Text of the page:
After my post about teaching computer basics, one of the comments reminded me of another service that I offer at my library that I love to do: one on one assistance. Initially, it started as something specifically for people needing help with their unemployment and job hunting. Whether it was writing a resume or brainstorming new search strategies, I would sit down with a patron for thirty to sixty minutes and focus on the help that they needed. Over time, I extended to computer help and now I offer assistance with anything. (Ok, nearly anything within knowledge and reason, but I’m not topic limited anymore.)
The good thing about one-on-one style help is that it is nothing new to libraries nor is it limited by library types. Research consultations at the academic level and individualized instruction at the school level already embrace the benefits of one on one sessions. But if you are working at a library that doesn’t do one on one or considers it unfeasible, I have some reasons for you to consider (or reconsider) offering it.
- Time (and Staffing) Went Spent
For one on one sessions, it works at any library size level. Even if your library is small enough not to offer group computer classes, all you need is a single computer and two chairs. In accepting appointments, you can block off time so you can adjust staffing and coverage accordingly. In a pinch, that person can be asked to help out with a major issue or deal with a problem. The bottom line is that it can work within staff schedules and not tie them up for undue periods of time.
- Personal Tailored Sessions
In setting up the appointment, staff can determine what help they need and what their skill level is. In prepping for the session (if any is required), they can try to meet those needs as well as presenting it in a manner that is appropriate for the patron. In focusing on the individual, a topic can be presented in the most approachable way. As the session progresses, changes can be made on the fly to accommodate questions and/or further needs.
In addition, it puts a staff member in a more casual context with the patron where they can open up about the topic. Unlike the group setting, people will be more frank about their questions or issues in the one on one setting. This further deepens the connection and allows me to teach towards their strengths and issues.
- Increases the Number of Computer Topics Offered for Instruction
For groups, I teach a basic computer class, an email one, an internet searching, and a Facebook class at the moment. (I’m going to offer Google Plus in the fall.) For the individual, I offer the same topics as well as teaching Twitter, LinkedIn, Microsoft Office, and other internet odds and ends. I could offer these other topics as group classes, but I haven’t had much interest from my community to sustain it as a regular group offering. In offering it as a one-on-one session, I keep all the preparation that I did for those classes and be able to say that it is one of the topics we offer instruction on at the library.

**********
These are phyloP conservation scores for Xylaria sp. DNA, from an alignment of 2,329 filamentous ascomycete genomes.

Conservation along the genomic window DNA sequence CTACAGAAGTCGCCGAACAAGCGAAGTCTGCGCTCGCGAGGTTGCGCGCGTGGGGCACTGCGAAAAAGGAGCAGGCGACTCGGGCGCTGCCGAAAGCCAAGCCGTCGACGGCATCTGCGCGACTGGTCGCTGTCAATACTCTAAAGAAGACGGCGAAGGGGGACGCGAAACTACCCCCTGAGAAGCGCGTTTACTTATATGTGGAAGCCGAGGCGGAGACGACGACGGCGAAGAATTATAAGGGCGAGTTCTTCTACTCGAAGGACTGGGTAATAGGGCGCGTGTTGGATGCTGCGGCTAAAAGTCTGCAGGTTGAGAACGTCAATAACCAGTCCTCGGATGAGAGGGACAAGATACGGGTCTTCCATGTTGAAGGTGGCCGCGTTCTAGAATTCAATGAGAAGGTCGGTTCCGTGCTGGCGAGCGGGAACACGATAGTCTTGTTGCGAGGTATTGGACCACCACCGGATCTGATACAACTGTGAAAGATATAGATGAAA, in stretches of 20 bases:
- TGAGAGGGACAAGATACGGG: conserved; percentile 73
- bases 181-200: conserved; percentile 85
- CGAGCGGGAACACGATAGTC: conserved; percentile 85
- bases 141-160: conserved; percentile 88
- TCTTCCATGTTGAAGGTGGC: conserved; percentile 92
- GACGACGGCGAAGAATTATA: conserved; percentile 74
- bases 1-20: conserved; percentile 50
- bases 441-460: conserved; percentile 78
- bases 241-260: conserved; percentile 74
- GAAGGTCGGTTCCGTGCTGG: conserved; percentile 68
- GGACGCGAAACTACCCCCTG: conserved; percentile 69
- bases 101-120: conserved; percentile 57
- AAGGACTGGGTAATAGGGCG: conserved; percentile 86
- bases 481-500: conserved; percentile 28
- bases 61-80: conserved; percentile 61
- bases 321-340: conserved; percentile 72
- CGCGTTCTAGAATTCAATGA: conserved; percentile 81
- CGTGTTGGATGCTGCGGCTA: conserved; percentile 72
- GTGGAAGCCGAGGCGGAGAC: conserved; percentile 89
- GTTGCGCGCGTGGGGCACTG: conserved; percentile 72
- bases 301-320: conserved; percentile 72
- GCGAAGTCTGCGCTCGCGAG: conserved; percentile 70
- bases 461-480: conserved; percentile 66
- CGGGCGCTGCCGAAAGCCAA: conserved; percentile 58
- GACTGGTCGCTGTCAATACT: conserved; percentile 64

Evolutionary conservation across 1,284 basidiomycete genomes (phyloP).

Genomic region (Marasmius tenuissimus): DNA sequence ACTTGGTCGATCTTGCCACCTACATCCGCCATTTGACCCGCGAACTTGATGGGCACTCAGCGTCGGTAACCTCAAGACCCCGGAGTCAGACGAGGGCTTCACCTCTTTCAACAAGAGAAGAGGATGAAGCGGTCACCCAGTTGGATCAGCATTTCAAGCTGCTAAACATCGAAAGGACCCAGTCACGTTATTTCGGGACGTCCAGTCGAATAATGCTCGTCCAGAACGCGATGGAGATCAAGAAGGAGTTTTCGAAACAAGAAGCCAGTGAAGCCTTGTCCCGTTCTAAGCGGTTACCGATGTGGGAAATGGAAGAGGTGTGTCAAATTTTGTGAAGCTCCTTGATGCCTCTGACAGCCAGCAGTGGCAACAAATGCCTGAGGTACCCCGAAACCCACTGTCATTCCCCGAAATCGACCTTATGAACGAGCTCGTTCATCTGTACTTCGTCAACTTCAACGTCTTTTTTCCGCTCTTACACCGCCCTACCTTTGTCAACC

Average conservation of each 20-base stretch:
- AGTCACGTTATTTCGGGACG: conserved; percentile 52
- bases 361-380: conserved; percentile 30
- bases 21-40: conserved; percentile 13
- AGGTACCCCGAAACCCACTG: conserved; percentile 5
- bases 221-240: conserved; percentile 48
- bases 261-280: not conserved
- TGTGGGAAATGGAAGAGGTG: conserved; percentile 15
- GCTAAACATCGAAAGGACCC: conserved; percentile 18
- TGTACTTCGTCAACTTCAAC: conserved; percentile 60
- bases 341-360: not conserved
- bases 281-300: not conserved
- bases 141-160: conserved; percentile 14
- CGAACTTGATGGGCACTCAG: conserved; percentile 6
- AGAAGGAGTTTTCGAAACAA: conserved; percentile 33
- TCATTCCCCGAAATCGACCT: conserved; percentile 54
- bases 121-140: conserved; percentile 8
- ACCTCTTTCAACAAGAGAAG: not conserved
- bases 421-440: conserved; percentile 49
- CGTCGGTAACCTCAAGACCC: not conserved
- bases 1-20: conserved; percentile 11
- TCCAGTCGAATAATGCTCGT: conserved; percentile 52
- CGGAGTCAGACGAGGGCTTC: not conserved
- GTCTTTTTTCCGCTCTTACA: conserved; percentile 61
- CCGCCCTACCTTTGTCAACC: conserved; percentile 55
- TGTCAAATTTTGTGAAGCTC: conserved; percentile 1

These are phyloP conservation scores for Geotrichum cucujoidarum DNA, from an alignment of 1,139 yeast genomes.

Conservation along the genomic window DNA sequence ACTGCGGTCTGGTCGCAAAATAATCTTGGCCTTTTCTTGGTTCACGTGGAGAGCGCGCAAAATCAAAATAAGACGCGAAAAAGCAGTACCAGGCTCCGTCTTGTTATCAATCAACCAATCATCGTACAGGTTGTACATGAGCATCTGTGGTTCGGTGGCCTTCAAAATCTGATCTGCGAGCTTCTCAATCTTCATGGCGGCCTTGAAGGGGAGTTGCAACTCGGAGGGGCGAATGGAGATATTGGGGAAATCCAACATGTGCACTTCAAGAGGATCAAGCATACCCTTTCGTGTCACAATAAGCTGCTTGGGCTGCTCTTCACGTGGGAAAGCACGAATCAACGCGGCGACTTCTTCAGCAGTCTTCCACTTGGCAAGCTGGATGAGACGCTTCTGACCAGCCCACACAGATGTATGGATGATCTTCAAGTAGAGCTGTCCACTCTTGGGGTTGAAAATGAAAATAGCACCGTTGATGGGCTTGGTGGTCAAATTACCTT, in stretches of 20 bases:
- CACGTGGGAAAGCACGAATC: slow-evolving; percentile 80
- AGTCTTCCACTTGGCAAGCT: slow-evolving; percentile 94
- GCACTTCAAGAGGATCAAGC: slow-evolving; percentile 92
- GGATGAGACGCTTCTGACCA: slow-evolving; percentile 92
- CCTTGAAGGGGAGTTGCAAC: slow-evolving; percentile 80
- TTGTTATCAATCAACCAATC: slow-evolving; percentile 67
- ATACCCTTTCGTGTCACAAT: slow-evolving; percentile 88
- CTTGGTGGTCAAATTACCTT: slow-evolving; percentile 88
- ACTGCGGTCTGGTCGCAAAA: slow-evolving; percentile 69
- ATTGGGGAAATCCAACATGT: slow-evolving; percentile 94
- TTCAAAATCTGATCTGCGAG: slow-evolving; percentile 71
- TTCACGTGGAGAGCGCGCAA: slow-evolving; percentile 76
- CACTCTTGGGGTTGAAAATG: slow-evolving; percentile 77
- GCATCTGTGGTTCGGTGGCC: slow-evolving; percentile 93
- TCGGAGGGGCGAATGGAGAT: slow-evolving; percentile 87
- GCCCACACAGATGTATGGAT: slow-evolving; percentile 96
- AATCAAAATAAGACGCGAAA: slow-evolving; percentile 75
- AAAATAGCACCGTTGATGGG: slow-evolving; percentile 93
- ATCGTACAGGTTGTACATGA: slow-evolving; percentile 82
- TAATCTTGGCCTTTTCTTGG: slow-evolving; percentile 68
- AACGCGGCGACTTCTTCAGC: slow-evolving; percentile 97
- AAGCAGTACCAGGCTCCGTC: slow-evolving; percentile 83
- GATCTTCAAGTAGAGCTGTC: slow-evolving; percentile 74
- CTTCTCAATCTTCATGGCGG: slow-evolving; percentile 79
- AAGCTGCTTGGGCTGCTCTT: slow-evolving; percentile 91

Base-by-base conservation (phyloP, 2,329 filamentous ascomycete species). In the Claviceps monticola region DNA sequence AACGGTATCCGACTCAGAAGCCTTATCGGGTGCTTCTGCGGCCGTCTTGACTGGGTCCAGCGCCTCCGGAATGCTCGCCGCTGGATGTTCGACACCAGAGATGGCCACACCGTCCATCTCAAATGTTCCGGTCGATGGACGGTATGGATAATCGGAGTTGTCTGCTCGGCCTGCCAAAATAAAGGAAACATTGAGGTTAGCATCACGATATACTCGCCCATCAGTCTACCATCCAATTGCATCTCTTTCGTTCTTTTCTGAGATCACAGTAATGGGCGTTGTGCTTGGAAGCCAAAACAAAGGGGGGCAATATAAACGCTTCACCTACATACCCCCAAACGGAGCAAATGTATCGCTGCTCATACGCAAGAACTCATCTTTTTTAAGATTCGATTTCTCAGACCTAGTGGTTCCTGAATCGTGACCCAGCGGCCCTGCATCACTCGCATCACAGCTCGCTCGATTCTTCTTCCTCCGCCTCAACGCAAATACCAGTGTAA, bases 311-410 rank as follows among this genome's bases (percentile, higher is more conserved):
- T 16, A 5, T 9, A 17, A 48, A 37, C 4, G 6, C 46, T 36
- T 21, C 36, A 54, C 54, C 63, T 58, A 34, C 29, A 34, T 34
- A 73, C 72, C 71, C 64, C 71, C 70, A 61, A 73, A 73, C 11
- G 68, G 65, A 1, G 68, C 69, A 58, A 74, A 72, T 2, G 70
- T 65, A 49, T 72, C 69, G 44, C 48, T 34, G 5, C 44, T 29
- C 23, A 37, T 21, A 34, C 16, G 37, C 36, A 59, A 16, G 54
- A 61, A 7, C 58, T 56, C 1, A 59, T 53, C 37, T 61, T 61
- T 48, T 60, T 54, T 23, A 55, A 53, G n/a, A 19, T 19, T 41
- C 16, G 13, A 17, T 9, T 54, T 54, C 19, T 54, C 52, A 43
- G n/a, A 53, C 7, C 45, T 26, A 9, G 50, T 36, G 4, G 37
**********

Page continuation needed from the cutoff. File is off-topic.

- Just Plain Good Customer Service
To me, it is advocacy and marketing all rolled into one as a hidden layer to the session. It allows me to put a face on the library for the patron, to make one more slightly deeper connection in the community, and gives me chances to mention other materials and services as they apply to the session. It’s a very soft sell style, for certain, but it lets me throw out something they might not know about. Furthermore, the one on one sessions offer something that is heavily advertised in parts of the retail world: personalized attention. With all of the automation and technology out there, the one on one sessions take it in the other direction by giving someone your full effort. In a world where a common complaint is how impersonal it is, it really makes a difference.
- It Is What You Make It
While I call it one on one help, I’ve helped people in pairs (friends, business partners) and even a trio (a group of local YA authors). The key strength and ultimate selling point is the flexibility of the classes. It can accommodate tough schedules, little or no budget, and any level of computer skill or need. It allows me to take a request for help, fit it into my duties and scheduling, and meet the need. I don’t simply tell people I don’t have time to help them at the computer when they ask for something that is complicated; I tell them that I don’t have time right now to do so and ask them if they would be interested in an appointment. It becomes a personal challenge to see if I can help them with their topic or get them to make an appointment.
One on one appointments work because they offer individual and tailored attention, expand the number of instruction topics, and create the opportunity to make a deeper connection with a library patron.
If your library doesn’t offer these sessions, I would encourage them to do so and I’d be willing to help answer any questions or concerns as it relates to this service. You can leave a comment here or contact me through Twitter, Facebook, or Google Plus as found on the right sidebar of this blog.
That’s right. I’m offering a one on one session about one on one sessions. Because I believe anyone can do it.
At UIC-Health Sciences, the reference staff do a lot of one on one sessions with our patrons. Mostly for research, learning database, citation management, less for computer skills. I wonder if that’s something that is more prevalent at academic libraries than at public libraries? I ended up doing one on one when I was at public but more because I could squeeze in the time, less because it was a service we encouraged.